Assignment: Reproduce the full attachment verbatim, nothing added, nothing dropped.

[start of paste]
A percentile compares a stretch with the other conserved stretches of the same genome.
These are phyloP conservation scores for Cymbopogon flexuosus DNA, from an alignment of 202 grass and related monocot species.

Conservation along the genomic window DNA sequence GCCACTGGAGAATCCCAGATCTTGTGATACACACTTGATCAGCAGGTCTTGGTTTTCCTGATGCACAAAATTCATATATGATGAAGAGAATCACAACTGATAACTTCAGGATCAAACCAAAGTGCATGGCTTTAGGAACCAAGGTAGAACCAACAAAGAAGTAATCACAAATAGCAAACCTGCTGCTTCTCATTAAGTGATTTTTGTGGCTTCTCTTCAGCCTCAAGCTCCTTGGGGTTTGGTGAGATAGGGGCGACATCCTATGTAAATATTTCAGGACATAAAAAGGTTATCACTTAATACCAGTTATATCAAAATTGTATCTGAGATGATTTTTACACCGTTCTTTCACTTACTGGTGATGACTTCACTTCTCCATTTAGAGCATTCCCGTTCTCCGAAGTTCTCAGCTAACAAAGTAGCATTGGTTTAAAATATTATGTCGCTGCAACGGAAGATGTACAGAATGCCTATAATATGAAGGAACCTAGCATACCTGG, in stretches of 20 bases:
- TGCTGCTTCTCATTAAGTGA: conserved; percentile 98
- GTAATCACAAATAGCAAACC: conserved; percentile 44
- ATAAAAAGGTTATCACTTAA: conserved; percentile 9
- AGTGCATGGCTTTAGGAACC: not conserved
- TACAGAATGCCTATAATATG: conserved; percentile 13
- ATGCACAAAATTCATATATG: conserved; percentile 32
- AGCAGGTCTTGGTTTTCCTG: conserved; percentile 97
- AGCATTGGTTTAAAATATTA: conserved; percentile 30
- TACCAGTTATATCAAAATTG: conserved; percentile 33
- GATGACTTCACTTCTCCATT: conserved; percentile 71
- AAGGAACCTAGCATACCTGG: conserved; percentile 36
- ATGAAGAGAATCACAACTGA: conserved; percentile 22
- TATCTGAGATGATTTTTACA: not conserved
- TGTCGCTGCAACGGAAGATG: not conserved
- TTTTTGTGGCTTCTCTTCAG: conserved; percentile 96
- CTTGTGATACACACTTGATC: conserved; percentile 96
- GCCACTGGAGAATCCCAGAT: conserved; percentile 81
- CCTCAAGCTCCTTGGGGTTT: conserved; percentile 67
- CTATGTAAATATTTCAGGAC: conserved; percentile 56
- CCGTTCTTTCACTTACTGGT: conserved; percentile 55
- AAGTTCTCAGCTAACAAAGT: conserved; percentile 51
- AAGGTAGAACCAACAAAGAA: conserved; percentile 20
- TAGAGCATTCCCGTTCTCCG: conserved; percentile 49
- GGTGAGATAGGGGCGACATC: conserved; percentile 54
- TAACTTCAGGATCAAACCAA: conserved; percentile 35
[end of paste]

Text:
A percentile compares a stretch with the other conserved stretches of the same genome.
These are phyloP conservation scores for Cymbopogon flexuosus DNA, from an alignment of 202 grass and related monocot species.

Conservation along the genomic window DNA sequence GCCACTGGAGAATCCCAGATCTTGTGATACACACTTGATCAGCAGGTCTTGGTTTTCCTGATGCACAAAATTCATATATGATGAAGAGAATCACAACTGATAACTTCAGGATCAAACCAAAGTGCATGGCTTTAGGAACCAAGGTAGAACCAACAAAGAAGTAATCACAAATAGCAAACCTGCTGCTTCTCATTAAGTGATTTTTGTGGCTTCTCTTCAGCCTCAAGCTCCTTGGGGTTTGGTGAGATAGGGGCGACATCCTATGTAAATATTTCAGGACATAAAAAGGTTATCACTTAATACCAGTTATATCAAAATTGTATCTGAGATGATTTTTACACCGTTCTTTCACTTACTGGTGATGACTTCACTTCTCCATTTAGAGCATTCCCGTTCTCCGAAGTTCTCAGCTAACAAAGTAGCATTGGTTTAAAATATTATGTCGCTGCAACGGAAGATGTACAGAATGCCTATAATATGAAGGAACCTAGCATACCTGG, in stretches of 20 bases:
- TGCTGCTTCTCATTAAGTGA: conserved; percentile 98
- GTAATCACAAATAGCAAACC: conserved; percentile 44
- ATAAAAAGGTTATCACTTAA: conserved; percentile 9
- AGTGCATGGCTTTAGGAACC: not conserved
- TACAGAATGCCTATAATATG: conserved; percentile 13
- ATGCACAAAATTCATATATG: conserved; percentile 32
- AGCAGGTCTTGGTTTTCCTG: conserved; percentile 97
- AGCATTGGTTTAAAATATTA: conserved; percentile 30
- TACCAGTTATATCAAAATTG: conserved; percentile 33
- GATGACTTCACTTCTCCATT: conserved; percentile 71
- AAGGAACCTAGCATACCTGG: conserved; percentile 36
- ATGAAGAGAATCACAACTGA: conserved; percentile 22
- TATCTGAGATGATTTTTACA: not conserved
- TGTCGCTGCAACGGAAGATG: not conserved
- TTTTTGTGGCTTCTCTTCAG: conserved; percentile 96
- CTTGTGATACACACTTGATC: conserved; percentile 96
- GCCACTGGAGAATCCCAGAT: conserved; percentile 81
- CCTCAAGCTCCTTGGGGTTT: conserved; percentile 67
- CTATGTAAATATTTCAGGAC: conserved; percentile 56
- CCGTTCTTTCACTTACTGGT: conserved; percentile 55
- AAGTTCTCAGCTAACAAAGT: conserved; percentile 51
- AAGGTAGAACCAACAAAGAA: conserved; percentile 20
- TAGAGCATTCCCGTTCTCCG: conserved; percentile 49
- GGTGAGATAGGGGCGACATC: conserved; percentile 54
- TAACTTCAGGATCAAACCAA: conserved; percentile 35